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4 San Diego Uptown News | Nov. 25–Dec. 8, 2011


in Balboa Park, replacing them with All Terrain Vehicles. “We’ve been able to balance the budget year after year, but we’ve been doing that largely at the expense of neighborhood services,” said Gloria, chair of the City’s Budget and Finance Committee. He added that financ- ing infrastructure improvements have been made through bonds. Other needs, however, will be

difficult to address. For example, the new Mission

Hills-Hillcrest library is currently financed by donation, but Gloria said it will be a challenge to fund additional staff and costs associ- ated with opening the library. In an analysis of the mayor’s outlook, which projects no service restorations, Independent Budget Analyst (IBA) Andrea Tevlin notes that the five-year forecast “maintains service levels as they are today.” In her review, Tevlin writes, “Some of the significant service impacts to the community in- clude a reduction in the number of academy classes for police and fire; elimination of 130 police civilian support positions; reduction of lifeguard beach service; elimination of park maintenance and security posi- tions; reduction in swimming programs; reduction in library hours and staffing; and closure of the remaining 15 community service centers.”

The mayor’s outlook isn’t

required to include significant increases in service levels, but it assumes “little to no improve- ment in service areas over the

next five years,” Tevlin wrote. It also assumes no increase in sal- ary or wages for city employees. In an interview, Tevlin called the mayor’s outlook “good news, but not great news.”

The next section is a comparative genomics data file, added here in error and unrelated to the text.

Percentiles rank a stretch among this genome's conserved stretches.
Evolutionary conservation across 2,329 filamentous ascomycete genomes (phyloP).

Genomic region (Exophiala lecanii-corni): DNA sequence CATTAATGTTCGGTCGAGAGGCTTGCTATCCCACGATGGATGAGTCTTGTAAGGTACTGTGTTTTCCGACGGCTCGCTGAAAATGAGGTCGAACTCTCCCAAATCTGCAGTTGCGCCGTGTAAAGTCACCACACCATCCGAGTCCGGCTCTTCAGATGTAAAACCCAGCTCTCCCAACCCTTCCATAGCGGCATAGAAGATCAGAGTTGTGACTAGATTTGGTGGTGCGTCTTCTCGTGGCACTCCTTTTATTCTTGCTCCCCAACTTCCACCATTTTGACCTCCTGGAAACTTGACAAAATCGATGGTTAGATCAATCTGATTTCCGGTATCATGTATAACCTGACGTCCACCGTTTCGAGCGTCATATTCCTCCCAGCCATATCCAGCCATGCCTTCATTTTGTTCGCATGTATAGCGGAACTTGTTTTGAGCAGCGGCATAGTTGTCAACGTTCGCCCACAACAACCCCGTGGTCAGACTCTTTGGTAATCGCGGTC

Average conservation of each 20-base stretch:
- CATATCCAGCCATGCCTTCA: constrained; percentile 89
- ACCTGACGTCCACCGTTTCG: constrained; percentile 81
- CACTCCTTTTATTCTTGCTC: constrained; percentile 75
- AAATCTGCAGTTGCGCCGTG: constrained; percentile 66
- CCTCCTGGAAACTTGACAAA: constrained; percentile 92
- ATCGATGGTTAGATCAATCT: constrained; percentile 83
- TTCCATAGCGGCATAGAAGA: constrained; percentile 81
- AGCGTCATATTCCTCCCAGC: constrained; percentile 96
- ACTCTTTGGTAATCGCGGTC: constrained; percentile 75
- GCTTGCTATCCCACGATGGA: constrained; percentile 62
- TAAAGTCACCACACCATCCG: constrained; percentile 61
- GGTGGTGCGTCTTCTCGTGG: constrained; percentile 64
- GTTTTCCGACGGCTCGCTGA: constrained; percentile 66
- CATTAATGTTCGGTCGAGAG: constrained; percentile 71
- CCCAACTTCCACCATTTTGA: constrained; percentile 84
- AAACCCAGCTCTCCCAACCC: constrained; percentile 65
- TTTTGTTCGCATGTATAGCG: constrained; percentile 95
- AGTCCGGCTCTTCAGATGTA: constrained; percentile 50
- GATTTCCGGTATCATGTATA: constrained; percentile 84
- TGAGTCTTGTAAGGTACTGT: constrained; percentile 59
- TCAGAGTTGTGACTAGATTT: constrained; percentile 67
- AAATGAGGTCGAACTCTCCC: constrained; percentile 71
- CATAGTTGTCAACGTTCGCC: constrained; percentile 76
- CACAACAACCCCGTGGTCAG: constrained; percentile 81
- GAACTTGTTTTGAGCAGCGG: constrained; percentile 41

“Some of the significant service

impacts to the community in- clude a reduction in the number of academy classes for police and fire”

– Independent Budget Analyst Andrea Tevlin

“The outlook is an improve- ment over the past five years,” Te- vlin said. “This is the first time in some time that we’ve been able to show a surplus – even five years out. The caveat is, there are very low service levels compared to 10 years ago. The budget has been balanced through service reduc- tions, and there is no discussion of restoration of service levels in the mayor’s outlook. Service levels have deteriorated. Yes, the budget is in better shape, but

we’re still looking at deficits for the next four years.” Tevlin also notes in her analysis that the forecast doesn’t include the cost of the ninth council district. Tevlin and Gloria both said they worry that other council districts will have their budgets cut to accommodate the new seat. “There are operating costs that go with the creation of the voter-mandated new council district,” Tevlin said. “We can’t pretend to offset those costs by cutting the budgets of other council districts. Voters asked for more representation, not less.” Gloria said he is running a “lean operation” in District 3, and is concerned he could lose a part of his budget. “My staff doesn’t want for work,” Gloria said. “When trust in government is as low as it is, my constituents need to see my staff and I out, and we need to be accessible. The best way to build trust with the public is to get things done.” With service level reduc- tions impacting neighborhoods, organizations like the Hillcrest Town Council play an important role in doing what the city can’t. On Nov. 19, Hillcrest residents, mobilized by members of the Hillcrest Town Council, assem- bled small teams for a neighbor- hood cleanup.

“Communities have seen

direct repercussions of bud- get cuts, and we expect to see more,” said Luke Terpstra, chair of the Hillcrest Town Council. “Groups like ours, in some small way, are expected to pick up the slack. If the city can’t do it, it can’t do it. There’s no sense in beating anyone up over it.” u

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